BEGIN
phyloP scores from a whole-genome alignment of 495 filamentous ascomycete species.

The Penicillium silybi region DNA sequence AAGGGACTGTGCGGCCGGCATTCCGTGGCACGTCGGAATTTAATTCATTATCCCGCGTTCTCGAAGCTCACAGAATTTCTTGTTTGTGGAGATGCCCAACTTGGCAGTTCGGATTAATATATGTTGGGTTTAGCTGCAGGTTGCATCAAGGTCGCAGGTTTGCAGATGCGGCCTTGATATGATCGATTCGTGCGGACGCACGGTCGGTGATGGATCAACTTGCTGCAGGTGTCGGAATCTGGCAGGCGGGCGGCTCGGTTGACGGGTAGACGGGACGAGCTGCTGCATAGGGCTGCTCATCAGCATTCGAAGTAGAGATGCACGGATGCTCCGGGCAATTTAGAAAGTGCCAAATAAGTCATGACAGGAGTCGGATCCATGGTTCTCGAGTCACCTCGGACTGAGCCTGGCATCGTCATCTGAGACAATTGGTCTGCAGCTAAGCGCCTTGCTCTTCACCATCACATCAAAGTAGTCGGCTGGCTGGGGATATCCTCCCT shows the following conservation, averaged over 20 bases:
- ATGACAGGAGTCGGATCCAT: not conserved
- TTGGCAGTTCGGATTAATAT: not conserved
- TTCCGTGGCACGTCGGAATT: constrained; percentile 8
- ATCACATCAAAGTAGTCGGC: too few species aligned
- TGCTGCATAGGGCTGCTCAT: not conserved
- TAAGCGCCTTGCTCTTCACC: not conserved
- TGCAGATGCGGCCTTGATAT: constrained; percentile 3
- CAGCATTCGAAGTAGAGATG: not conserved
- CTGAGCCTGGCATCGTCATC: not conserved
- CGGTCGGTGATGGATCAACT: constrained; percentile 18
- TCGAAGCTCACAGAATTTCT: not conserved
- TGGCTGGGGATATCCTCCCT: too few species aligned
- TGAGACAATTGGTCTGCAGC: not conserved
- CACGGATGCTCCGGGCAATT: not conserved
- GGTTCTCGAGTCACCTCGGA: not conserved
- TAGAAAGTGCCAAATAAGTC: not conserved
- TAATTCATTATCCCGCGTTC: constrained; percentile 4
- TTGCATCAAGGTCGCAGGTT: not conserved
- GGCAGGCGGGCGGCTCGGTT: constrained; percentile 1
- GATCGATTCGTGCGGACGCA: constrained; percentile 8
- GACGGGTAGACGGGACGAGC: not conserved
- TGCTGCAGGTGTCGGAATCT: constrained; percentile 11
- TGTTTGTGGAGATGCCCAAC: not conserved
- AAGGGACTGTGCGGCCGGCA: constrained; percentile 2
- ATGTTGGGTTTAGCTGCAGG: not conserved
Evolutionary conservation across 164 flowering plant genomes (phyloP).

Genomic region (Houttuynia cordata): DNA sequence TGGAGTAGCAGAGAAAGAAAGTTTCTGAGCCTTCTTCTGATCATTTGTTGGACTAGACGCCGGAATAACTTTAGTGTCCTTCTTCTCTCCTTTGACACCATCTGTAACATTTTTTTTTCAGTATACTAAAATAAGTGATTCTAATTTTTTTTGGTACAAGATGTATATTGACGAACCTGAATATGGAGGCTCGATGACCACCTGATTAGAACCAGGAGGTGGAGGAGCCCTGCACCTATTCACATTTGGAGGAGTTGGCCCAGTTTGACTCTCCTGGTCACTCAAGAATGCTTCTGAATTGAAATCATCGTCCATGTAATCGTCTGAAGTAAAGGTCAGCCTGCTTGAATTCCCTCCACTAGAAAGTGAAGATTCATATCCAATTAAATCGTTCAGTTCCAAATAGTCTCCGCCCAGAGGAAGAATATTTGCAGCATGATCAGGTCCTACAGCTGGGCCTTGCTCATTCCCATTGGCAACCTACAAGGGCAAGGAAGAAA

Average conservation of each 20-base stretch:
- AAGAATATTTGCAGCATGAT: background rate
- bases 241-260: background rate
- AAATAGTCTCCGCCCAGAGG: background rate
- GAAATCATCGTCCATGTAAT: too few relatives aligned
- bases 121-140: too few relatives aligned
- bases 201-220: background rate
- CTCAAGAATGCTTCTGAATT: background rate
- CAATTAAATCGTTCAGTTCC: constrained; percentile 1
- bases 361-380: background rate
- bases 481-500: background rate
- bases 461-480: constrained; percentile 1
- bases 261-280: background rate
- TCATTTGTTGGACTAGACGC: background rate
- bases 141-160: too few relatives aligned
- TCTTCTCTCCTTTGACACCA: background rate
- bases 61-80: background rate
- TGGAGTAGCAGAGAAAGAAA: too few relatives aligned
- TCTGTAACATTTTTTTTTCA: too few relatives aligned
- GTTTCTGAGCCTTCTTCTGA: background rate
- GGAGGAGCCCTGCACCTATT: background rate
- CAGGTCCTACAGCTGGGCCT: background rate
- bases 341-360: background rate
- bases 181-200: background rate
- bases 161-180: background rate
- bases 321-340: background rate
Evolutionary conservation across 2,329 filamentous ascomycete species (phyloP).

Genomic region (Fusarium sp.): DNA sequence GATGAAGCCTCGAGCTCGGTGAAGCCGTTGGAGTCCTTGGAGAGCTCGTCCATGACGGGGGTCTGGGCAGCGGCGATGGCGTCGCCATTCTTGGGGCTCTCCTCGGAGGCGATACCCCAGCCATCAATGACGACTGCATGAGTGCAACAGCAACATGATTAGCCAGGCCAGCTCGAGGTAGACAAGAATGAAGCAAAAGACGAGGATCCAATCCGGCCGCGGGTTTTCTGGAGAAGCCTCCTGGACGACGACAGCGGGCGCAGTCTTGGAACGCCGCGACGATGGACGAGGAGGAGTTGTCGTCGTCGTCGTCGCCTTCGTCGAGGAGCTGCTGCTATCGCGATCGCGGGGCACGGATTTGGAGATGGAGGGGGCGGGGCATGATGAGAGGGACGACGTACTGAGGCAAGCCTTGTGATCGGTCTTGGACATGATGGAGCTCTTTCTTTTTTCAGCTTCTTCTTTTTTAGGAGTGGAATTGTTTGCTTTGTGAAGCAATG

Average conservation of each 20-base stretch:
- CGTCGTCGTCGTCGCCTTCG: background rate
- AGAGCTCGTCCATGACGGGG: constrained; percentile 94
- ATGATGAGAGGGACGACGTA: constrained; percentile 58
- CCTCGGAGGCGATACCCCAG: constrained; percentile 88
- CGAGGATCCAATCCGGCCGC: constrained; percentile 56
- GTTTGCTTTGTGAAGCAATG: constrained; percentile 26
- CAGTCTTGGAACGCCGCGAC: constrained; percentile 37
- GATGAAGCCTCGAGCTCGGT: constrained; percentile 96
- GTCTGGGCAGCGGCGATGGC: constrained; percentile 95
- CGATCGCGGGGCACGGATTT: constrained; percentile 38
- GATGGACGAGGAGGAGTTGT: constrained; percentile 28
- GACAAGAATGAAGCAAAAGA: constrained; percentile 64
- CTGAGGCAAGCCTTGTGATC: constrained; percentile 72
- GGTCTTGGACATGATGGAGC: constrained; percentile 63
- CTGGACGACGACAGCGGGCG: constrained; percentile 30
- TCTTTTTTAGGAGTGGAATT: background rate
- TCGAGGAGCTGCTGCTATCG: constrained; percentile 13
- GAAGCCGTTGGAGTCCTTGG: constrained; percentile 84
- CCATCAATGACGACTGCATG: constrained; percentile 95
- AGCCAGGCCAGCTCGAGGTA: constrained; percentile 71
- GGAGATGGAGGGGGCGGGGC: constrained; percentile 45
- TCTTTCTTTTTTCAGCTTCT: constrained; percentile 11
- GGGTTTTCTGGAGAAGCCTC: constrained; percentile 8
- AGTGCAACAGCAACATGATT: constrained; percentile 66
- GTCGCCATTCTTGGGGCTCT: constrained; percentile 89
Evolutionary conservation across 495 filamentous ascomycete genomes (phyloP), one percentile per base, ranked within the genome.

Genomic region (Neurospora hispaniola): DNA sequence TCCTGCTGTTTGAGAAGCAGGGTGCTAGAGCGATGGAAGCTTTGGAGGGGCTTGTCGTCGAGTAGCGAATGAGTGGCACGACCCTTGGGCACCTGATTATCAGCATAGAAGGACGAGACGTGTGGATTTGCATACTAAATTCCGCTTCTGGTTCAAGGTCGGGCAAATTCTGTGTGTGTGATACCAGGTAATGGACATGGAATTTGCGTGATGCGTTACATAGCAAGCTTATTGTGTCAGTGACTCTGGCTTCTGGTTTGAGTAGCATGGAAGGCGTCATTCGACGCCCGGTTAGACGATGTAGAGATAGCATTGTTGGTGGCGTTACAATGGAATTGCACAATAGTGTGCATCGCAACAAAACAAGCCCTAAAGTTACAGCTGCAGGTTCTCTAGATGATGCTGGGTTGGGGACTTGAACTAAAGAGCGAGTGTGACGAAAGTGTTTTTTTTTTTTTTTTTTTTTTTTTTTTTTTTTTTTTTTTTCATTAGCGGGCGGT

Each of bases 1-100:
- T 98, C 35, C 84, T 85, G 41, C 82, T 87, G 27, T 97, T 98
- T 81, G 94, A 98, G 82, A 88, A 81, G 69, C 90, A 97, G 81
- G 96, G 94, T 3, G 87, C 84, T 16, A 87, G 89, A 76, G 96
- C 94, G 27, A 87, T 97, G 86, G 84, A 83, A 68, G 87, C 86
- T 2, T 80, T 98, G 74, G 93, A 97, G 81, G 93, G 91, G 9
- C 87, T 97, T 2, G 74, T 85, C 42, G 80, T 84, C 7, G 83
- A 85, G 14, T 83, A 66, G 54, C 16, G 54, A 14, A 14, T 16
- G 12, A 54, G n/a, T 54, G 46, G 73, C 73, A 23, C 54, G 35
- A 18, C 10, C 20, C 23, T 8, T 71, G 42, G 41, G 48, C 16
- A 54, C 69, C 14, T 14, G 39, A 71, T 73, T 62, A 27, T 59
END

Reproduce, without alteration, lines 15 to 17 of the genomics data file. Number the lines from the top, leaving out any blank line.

- TGAGACAATTGGTCTGCAGC: not conserved
- CACGGATGCTCCGGGCAATT: not conserved
- GGTTCTCGAGTCACCTCGGA: not conserved